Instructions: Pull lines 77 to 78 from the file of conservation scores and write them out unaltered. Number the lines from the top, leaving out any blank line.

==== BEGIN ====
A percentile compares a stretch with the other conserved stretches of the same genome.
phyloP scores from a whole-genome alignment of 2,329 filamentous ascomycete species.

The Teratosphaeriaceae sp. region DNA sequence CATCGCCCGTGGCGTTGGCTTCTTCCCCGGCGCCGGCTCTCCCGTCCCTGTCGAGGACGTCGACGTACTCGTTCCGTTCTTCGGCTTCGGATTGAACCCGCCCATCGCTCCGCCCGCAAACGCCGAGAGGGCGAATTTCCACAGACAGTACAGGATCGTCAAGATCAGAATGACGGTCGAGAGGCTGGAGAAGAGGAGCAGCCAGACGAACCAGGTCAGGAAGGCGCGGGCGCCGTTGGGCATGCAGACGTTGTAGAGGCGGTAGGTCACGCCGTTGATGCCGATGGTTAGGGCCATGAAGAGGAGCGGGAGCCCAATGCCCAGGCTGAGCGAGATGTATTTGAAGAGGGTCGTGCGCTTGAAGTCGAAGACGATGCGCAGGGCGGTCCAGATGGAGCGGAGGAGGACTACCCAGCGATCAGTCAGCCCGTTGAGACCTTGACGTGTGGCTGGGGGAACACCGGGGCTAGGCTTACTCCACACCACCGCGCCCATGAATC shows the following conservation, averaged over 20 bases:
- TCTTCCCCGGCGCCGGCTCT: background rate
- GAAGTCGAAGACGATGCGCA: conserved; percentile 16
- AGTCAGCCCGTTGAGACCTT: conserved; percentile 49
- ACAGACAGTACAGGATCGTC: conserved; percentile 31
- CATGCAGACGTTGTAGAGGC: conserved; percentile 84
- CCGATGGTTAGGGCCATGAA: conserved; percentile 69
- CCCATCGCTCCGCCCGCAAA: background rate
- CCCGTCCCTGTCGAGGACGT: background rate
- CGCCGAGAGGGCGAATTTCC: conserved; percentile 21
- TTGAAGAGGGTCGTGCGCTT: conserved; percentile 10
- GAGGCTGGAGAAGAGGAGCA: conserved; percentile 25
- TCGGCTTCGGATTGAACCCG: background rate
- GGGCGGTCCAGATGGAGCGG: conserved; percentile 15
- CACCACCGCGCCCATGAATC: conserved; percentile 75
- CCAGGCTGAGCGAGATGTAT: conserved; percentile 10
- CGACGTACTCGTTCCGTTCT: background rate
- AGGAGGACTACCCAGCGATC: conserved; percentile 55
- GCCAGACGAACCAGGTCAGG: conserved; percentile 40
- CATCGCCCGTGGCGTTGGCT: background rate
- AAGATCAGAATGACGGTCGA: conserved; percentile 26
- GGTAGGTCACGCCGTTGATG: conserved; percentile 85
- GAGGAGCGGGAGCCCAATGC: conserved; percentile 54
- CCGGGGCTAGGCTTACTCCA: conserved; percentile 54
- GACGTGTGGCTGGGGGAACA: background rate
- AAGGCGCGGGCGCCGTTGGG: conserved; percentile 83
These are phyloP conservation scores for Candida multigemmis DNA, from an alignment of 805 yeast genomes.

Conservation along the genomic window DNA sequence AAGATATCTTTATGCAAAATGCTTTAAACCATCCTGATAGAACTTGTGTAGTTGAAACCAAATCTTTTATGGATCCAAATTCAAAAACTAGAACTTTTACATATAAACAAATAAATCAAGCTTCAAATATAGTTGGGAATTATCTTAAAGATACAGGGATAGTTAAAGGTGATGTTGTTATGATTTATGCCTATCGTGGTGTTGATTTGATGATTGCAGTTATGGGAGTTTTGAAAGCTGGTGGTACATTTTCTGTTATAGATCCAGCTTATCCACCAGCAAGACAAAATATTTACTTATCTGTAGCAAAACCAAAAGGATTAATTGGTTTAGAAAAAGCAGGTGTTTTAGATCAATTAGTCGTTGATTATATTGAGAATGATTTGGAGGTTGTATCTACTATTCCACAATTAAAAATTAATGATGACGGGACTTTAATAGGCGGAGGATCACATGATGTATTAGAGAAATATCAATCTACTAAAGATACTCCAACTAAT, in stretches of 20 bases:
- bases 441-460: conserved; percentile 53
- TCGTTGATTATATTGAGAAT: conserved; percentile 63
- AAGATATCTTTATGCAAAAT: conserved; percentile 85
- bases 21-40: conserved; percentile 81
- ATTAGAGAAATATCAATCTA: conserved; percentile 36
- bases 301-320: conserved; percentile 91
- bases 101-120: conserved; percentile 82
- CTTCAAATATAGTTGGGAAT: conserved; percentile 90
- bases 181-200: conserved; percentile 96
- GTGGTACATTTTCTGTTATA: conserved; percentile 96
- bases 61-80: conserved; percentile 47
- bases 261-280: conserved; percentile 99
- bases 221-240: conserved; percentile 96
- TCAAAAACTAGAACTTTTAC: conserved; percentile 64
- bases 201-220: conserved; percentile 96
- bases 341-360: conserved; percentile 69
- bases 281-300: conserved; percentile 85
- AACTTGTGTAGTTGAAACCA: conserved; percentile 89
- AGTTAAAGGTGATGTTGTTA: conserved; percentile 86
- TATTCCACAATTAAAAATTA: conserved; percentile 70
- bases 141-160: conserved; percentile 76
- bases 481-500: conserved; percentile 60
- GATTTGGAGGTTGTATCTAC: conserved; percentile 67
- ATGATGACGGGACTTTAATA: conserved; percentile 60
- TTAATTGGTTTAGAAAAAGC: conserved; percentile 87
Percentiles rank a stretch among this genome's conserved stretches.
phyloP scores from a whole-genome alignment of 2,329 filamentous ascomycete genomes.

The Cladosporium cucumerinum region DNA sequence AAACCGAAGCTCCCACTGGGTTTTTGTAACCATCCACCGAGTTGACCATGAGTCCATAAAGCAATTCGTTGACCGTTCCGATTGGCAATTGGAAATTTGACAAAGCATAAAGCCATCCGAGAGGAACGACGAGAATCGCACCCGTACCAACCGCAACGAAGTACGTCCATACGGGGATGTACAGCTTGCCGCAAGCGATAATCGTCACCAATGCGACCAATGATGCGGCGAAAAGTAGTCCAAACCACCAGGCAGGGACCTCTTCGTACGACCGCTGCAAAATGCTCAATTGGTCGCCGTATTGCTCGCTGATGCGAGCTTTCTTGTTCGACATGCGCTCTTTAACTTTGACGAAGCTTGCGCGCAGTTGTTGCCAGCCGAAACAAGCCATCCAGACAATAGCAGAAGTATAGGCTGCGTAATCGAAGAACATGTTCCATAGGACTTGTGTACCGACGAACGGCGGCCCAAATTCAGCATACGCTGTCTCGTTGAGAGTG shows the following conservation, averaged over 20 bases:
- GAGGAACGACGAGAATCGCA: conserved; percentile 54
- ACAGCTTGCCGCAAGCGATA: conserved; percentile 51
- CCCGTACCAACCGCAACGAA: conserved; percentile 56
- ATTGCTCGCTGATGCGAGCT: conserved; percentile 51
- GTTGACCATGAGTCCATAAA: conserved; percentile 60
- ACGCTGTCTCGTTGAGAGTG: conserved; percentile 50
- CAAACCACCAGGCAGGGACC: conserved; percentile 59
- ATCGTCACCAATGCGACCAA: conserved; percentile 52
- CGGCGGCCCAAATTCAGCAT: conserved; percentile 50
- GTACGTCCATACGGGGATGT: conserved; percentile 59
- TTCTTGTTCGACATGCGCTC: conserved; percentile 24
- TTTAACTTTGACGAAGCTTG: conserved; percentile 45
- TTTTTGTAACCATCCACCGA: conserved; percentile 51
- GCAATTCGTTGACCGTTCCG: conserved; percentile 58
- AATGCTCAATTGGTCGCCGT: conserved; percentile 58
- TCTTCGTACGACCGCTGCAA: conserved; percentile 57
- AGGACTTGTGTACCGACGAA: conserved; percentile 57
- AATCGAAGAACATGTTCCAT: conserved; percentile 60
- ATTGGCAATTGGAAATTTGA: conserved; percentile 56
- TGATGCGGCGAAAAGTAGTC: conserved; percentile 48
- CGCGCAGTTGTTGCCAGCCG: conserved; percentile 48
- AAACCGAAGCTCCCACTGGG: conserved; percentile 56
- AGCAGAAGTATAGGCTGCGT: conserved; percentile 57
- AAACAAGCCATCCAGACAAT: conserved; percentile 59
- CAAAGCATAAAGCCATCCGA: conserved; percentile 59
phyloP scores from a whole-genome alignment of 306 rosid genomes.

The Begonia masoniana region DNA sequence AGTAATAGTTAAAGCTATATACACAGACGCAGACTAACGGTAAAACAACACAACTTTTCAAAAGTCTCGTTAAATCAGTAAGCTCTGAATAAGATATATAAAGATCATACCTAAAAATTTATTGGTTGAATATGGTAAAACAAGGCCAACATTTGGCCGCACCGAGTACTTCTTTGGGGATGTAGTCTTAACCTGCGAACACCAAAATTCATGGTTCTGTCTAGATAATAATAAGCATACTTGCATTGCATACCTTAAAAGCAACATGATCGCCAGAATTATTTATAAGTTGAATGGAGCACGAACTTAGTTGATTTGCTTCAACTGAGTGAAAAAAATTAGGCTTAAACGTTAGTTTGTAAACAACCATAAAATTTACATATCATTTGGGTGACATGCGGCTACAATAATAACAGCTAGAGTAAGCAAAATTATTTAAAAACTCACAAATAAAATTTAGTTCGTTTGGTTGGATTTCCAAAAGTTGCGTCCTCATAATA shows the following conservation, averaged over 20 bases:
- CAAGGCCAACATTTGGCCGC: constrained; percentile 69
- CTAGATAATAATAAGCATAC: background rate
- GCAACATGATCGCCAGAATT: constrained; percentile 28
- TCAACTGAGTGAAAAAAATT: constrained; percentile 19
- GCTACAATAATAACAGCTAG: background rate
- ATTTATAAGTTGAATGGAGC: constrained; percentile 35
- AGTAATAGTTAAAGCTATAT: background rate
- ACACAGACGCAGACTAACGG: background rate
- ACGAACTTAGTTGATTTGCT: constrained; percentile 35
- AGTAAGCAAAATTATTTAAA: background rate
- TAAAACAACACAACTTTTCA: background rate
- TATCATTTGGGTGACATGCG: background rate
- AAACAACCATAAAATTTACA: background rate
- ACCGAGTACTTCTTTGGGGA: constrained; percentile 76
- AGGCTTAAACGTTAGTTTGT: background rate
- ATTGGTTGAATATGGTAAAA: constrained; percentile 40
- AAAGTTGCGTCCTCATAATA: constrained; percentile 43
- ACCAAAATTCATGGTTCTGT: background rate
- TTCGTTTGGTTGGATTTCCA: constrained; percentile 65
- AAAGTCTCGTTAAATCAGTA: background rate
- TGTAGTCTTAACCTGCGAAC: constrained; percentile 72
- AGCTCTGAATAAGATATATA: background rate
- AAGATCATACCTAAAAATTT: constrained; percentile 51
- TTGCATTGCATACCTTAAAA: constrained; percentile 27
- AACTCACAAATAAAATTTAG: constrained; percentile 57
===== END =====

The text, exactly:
- ATTGGCAATTGGAAATTTGA: conserved; percentile 56
- TGATGCGGCGAAAAGTAGTC: conserved; percentile 48